The length \(l\) of the primary line (that is, the one that connects the two ports of the matching structure) is the solution to:

\[\mbox{Re}\left\{Y_1\right\} = \mbox{Re}\left\{Y_{0} \frac{ 1 - \Gamma e^{-j2\beta l} }{ 1 + \Gamma e^{-j2\beta l} }\right\} \nonumber\]

where here \(\mbox{Re}\left\{Y_1\right\}=\mbox{Re}\left\{1/Z_S\right\}=0.02\) mho and \(Y_0 = 1/Z_0 = 0.02\) mho. So the equation to be solved for \(\beta l\) (as a step toward finding \(l\)) is:

\[1 = \mbox{Re}\left\{ \frac{ 1-\Gamma e^{-j2\beta l } } { 1+\Gamma e^{-j2\beta l } } \right\} \nonumber\]

By trial and error (or the Smith chart) we find \(\beta l\cong 0.126\) rad for the primary line, yielding \(Y_1 \cong 0.0200-j0.0116\) mho for the input admittance after attaching the primary line.

We may now solve for \(l\) as follows: Since \(v_p = \omega/\beta\) (Section 3.8), we find

\[\beta = \frac{\omega}{v_p} = \frac{2\pi f}{0.6 c} \cong 52.360~\mbox{rad/m} \nonumber\]

Therefore, \(l=\left(\beta l\right)/\beta\) \(\cong\) 2.4 mm.

The admittance of the parallel reactance should be \(jB_p \cong +j0.0116\) mho to cancel the imaginary part of \(Y_1\). The associated impedance is \(1/jB_p \cong -j86.3~\Omega\). Since the sign of this impedance is negative, it must be a capacitor. The reactance of a capacitor is \(-1/\omega C\), so it must be true that

\[-\frac{1}{2\pi f C} \cong -86.3~\Omega \nonumber \]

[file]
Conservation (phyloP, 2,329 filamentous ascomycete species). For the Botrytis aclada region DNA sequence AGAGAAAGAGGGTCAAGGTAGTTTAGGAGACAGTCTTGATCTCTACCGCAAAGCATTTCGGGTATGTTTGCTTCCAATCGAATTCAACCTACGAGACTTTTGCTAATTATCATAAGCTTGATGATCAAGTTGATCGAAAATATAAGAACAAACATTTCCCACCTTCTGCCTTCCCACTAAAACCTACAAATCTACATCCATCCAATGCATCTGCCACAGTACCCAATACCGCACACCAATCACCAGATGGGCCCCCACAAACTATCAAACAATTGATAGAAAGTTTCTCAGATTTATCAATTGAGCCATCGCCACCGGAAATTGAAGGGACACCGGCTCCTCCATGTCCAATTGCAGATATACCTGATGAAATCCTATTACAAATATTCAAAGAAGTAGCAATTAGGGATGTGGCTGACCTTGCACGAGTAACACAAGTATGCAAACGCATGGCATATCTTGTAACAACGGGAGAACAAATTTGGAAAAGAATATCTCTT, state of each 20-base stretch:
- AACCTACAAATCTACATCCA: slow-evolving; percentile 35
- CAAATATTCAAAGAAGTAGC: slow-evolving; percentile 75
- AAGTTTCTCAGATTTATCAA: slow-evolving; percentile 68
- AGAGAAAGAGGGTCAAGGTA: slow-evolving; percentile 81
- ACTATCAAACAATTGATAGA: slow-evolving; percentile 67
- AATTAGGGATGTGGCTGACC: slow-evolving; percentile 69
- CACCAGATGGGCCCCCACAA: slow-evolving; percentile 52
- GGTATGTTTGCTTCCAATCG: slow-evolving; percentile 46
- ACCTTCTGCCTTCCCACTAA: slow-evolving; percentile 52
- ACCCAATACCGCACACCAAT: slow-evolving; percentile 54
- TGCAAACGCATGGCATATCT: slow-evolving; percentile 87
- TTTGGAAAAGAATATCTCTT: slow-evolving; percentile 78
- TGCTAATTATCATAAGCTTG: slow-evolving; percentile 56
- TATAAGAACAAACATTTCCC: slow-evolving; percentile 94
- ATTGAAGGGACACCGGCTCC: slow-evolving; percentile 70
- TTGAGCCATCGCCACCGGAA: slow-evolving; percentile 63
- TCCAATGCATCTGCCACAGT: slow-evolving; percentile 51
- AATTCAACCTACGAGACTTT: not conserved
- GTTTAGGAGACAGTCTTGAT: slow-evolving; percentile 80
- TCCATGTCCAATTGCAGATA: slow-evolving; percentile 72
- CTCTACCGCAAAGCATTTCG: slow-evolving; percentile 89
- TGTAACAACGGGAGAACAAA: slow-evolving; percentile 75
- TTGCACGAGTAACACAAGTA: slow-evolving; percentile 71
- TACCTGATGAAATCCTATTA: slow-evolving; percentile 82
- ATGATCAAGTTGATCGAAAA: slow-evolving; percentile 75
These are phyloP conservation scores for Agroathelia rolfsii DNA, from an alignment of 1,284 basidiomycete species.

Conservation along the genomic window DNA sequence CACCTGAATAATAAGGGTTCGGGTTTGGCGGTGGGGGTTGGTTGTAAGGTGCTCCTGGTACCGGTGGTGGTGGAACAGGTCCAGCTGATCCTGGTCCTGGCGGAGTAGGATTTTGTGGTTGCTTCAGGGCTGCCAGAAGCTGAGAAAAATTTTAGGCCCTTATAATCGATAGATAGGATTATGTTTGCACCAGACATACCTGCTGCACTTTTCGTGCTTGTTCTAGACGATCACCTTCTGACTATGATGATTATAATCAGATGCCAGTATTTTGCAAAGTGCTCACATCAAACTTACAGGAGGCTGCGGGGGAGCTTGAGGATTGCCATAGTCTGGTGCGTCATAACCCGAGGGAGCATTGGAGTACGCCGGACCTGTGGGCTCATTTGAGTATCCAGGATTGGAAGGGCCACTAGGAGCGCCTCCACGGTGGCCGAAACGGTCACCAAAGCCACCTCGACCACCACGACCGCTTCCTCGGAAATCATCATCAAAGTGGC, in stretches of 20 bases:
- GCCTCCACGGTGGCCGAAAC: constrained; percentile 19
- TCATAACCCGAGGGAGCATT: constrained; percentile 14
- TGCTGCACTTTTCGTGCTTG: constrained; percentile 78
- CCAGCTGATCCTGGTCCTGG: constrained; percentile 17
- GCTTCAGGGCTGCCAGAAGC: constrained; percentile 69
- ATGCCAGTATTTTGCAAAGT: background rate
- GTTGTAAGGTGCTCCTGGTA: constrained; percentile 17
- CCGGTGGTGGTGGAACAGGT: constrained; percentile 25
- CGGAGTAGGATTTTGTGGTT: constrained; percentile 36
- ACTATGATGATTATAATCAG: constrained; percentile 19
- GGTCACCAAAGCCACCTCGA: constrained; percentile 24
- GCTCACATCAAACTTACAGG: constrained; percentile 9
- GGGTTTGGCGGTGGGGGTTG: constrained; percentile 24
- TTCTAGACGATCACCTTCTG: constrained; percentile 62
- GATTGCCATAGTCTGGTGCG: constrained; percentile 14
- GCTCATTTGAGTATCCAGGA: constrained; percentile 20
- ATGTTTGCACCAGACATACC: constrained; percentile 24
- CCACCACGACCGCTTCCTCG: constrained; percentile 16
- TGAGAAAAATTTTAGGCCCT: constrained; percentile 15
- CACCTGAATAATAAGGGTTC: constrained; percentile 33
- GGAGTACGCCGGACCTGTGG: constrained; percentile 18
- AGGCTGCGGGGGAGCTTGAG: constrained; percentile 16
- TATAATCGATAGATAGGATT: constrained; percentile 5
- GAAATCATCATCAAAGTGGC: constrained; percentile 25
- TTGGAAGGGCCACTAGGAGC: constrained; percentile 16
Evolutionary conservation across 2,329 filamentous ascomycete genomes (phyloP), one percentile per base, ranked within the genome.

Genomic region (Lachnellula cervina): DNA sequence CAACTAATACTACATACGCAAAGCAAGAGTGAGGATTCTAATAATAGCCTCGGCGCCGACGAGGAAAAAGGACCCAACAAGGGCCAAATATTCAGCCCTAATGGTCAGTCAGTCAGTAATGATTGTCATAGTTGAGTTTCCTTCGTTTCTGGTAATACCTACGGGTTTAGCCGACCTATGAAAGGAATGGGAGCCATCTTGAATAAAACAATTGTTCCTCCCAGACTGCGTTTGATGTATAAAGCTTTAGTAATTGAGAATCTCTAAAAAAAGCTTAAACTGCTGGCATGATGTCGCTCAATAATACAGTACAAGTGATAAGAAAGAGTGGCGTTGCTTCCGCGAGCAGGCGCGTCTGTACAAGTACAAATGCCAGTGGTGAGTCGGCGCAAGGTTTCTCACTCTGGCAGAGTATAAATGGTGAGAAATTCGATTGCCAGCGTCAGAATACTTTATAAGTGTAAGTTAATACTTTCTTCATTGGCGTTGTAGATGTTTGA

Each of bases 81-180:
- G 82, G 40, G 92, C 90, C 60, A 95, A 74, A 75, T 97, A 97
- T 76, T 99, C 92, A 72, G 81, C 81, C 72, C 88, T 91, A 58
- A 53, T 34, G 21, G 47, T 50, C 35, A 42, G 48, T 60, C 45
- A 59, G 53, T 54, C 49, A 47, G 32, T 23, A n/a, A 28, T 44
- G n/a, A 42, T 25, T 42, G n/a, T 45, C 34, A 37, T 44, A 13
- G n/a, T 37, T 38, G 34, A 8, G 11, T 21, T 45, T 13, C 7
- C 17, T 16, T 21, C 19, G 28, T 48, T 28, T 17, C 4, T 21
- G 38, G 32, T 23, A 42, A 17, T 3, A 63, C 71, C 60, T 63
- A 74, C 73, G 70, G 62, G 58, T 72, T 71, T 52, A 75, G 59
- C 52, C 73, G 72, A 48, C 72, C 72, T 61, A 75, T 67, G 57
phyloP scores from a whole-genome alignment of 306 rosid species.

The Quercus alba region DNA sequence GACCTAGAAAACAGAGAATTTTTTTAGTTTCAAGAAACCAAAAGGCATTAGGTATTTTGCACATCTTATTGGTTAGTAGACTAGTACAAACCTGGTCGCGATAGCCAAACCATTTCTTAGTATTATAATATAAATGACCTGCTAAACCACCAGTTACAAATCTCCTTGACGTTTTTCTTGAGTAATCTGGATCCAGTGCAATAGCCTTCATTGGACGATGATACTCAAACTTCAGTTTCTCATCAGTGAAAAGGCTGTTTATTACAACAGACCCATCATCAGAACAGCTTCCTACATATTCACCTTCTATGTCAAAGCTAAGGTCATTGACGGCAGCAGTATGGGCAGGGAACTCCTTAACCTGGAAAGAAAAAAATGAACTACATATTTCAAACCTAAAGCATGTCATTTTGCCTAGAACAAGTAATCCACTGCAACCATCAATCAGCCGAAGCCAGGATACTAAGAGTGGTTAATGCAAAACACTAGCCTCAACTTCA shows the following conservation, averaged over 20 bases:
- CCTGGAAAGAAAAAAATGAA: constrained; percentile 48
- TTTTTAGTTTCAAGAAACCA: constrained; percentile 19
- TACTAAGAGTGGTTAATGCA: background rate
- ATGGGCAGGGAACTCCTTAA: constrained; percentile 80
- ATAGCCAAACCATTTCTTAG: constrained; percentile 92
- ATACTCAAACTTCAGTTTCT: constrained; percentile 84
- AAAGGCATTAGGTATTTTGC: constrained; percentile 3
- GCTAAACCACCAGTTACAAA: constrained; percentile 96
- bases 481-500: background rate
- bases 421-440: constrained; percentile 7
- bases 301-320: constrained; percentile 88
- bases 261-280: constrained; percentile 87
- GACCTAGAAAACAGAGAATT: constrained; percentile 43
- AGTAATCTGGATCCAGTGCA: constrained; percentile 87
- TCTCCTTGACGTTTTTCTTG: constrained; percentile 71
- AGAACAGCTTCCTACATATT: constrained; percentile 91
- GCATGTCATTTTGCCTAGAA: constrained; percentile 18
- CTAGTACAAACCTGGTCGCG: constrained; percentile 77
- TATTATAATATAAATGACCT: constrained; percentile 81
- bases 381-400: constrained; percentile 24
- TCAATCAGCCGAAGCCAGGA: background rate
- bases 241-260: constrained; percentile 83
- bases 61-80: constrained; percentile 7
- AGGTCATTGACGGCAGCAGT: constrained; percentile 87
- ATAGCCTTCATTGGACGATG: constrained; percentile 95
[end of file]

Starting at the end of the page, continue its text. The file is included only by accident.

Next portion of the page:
Thus, we find the parallel reactance is a capacitor of value \(C \cong 1.2 pF\).

Comparing this result to the result from the series reactance method (Example \(\PageIndex{1}\)), we see that the necessary length of transmission line is much shorter, which is normally a compelling advantage. The tradeoff is that the parallel capacitance is much smaller and an accurate value may be more difficult to achieve.

## Contributors and Attributions

Ellingson, Steven W. (2018) Electromagnetics, Vol. 1. Blacksburg, VA: VT Publishing. https://doi.org/10.21061/electromagnetics-vol-1 Licensed with CC BY-SA 4.0 https://creativecommons.org/licenses/by-sa/4.0. Report adoption of this book here. If you are a professor reviewing, adopting, or adapting this textbook please help us understand a little more about your use by filling out this form.

- For more about the Smith chart, see “Additional Reading” at the end of this section.↩